I didn’t do the Deck book well. In the end I just needed to get it out to get a new revenue stream rolling in. It needed more time, more editing/clean-up, more noise made. It’s also a very specific, niche book of radio scripts and I overestimated its audience, or at least the level of outreach needed to make its audience aware of it.
My short story “Sundae” was actually my biggest seller, but at $0.99 a shot with a 30% royalty it didn’t light up my bank account. As a promotional aid, however, it was a valuable property. People fucking love that story. They review it, they talk about it, they make their friends read it. One reader’s son renamed his teddy bear after the main character. That’s worthwhile stuff.
I set the retail price of The Failed Cities at $9.99. I wrote a whole thing about that which you can read here if you’re interested.
Would it have sold more at a lower price point? That whole, “Dude, if you’d sold it at half the cost you would have sold ten times as many” gag? Initially I don’t think so. I believe it had a locked in fanbase. The people who knew about it and were going to buy it were going to buy it regardless.
The whole point of doing this initially with this book was to maximize return with as little of my time consumed as possible, because I didn’t know if it would do anything (which may sound arrogant to you, but I write for a living. A lot. That whole “time” thing is a big deal to me). This wasn’t about building a new brand or “getting myself out there,” this was about making money with the existing material I had that was just sitting on a shelf.
Now, as the year progressed and word-of-mouth spread and more and newer people became hip to me as a fiction writer, would lowering the price point have made sense? Maybe. I recently cut the price in half as a limited holiday promotion and it is reinvigorating sales as I type this. But that’s not guaranteed, and I also didn’t want to piss on all the people who paid full cover price.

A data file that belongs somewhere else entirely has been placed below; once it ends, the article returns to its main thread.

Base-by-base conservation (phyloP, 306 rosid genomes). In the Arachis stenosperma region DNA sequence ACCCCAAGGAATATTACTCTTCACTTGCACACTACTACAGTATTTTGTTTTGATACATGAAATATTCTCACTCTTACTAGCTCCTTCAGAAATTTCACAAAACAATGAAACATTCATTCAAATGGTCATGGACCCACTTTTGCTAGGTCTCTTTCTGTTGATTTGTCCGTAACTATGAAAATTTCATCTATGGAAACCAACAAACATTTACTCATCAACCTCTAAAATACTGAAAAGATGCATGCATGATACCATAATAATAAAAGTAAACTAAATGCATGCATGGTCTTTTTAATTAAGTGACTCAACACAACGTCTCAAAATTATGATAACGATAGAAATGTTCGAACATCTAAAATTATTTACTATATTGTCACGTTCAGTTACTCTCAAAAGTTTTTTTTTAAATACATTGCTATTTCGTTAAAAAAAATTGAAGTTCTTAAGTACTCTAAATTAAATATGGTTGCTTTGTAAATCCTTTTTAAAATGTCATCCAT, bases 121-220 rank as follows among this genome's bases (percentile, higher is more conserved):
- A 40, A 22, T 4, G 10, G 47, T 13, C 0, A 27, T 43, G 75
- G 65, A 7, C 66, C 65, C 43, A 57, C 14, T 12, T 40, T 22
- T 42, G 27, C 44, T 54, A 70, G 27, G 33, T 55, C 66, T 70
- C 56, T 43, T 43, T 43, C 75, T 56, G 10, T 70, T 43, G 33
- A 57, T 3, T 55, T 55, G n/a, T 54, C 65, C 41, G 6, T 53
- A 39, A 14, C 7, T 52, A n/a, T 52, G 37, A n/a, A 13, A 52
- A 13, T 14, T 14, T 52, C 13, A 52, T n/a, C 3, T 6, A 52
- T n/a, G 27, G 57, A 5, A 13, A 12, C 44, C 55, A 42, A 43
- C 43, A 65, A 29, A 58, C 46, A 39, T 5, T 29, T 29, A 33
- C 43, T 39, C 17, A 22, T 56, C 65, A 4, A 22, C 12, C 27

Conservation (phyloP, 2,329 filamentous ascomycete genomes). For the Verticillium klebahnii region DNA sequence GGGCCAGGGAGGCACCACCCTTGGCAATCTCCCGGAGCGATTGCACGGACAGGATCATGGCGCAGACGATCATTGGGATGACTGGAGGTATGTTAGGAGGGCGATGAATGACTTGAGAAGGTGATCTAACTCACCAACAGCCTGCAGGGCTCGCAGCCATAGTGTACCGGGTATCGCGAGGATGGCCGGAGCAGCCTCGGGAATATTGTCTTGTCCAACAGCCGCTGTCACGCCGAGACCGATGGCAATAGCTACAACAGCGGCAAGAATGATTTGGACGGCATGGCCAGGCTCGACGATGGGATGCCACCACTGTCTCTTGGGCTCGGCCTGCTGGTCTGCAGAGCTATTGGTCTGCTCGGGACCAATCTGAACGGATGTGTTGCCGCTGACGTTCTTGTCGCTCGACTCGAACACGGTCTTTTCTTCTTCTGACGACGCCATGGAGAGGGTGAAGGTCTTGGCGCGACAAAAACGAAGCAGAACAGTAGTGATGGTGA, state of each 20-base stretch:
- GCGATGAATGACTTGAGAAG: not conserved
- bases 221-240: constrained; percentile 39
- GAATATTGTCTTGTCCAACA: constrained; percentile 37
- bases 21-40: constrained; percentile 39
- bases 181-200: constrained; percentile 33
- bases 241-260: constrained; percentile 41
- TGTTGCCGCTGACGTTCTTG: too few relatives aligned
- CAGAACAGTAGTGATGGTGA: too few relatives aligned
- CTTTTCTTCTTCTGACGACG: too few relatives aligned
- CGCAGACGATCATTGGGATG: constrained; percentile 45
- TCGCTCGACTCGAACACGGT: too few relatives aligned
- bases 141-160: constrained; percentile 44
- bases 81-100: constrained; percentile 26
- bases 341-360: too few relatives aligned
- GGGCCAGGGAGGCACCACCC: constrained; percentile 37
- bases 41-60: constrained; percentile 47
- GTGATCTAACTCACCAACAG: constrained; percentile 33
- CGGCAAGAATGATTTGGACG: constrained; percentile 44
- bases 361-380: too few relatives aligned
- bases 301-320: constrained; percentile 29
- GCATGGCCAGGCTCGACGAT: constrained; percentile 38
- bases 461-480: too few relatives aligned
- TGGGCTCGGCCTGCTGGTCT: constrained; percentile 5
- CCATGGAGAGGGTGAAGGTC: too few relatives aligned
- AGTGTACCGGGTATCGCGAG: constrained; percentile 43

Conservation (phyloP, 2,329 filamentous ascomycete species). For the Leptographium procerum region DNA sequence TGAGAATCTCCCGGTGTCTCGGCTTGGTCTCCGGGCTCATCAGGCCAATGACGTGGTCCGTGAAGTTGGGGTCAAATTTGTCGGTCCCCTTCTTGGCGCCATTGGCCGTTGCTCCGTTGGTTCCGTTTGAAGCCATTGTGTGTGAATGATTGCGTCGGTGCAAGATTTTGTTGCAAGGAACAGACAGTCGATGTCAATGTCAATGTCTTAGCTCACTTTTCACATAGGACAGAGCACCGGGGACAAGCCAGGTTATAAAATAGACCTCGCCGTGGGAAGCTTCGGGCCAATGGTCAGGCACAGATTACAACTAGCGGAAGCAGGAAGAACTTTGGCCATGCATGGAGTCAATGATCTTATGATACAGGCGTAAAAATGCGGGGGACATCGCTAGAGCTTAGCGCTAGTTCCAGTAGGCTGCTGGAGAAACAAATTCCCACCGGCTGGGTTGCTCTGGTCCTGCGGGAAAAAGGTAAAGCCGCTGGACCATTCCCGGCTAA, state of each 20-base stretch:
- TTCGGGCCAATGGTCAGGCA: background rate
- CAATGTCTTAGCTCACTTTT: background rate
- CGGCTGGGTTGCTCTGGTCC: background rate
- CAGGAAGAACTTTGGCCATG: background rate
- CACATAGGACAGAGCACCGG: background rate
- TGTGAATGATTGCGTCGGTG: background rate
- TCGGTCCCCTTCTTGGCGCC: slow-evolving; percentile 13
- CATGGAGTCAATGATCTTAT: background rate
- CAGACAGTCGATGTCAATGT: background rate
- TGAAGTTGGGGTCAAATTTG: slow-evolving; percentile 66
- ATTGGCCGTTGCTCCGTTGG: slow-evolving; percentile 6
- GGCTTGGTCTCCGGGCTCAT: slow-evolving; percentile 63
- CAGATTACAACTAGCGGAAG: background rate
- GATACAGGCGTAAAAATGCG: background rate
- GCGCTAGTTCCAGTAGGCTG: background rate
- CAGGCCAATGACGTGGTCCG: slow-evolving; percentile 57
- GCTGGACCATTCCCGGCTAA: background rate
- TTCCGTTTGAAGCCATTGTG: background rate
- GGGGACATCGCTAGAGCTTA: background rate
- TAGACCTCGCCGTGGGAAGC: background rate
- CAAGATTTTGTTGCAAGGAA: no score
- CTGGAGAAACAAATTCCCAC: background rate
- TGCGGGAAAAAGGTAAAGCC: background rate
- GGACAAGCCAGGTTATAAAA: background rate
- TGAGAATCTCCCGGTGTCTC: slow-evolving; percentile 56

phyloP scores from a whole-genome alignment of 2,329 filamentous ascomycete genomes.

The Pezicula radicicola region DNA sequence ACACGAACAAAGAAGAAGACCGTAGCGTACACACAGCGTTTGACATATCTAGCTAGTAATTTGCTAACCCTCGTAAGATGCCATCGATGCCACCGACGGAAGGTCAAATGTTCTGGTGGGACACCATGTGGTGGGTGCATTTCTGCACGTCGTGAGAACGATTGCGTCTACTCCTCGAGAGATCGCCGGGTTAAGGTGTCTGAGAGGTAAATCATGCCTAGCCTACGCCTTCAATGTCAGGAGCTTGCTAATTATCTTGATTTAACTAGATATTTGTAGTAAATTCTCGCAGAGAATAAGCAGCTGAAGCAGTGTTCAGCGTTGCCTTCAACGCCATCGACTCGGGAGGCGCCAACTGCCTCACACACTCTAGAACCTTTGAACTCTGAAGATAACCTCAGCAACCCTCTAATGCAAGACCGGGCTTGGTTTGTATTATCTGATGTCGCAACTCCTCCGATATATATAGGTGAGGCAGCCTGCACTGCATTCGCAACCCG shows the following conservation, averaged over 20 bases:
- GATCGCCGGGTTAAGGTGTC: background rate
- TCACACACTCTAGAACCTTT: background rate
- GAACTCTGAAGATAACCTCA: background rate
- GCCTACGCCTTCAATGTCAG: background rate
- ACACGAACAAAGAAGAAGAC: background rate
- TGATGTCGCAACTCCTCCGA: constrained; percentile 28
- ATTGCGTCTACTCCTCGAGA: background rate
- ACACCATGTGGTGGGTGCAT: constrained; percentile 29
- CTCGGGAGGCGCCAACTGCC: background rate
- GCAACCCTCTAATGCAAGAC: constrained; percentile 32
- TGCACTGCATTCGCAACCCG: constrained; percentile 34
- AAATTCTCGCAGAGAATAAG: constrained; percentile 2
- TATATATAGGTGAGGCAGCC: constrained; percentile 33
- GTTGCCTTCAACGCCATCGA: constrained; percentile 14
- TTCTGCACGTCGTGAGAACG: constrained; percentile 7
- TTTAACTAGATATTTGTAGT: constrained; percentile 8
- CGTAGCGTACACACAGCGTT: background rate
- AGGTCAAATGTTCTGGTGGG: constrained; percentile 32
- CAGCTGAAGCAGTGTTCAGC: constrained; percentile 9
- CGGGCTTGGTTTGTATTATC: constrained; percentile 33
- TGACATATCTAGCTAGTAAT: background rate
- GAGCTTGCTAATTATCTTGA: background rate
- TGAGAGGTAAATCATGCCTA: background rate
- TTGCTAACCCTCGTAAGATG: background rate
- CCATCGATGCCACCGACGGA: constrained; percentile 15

And there’s the whole “principle” thing I established. Because I’m an asshole.
The last thing to add to that is the book is still selling a year later. That’s huge. All of my author-published stuff is, albeit a lot more slowly in every other case, but new people join the party every week.
It’s still possible The Failed Cities could hit a major stride. I’m not counting on it, but it’s alive and well and continuing to evolve.
I was having a shitty winter in 2012. Freelance work was dry. My spec scripts still weren’t selling. I was rapidly transitioning from lean to desperate. Author-publishing was one among many ideas I had to generate some immediate revenue with available resources, namely a body of work I’d compiled over years which I hadn’t monetized (the fiction I wrote specifically for podcasting).
And it worked. The bulk of The Failed Cities’ sales were in its first few months of release. It sold its first 1k copies in four months. The next 1k trickled over the rest of the year. The return was instant and bountiful.
It was invaluable to me because it was there when I needed it. It got me through a rough winter. It paid all my bills. It gave me pride and dignity and hope and confidence and a renewed interest and energy in/for fiction writing and publishing.
Those are real things to consider. Traditional publishing takes a long fucking time. It can kill your soul to spend half-a-year or a year writing a novel, then however long it takes to actually sell it, then another year or two on top of that waiting for it to be released.
And then it only sells marginally well and you’re right back where you started.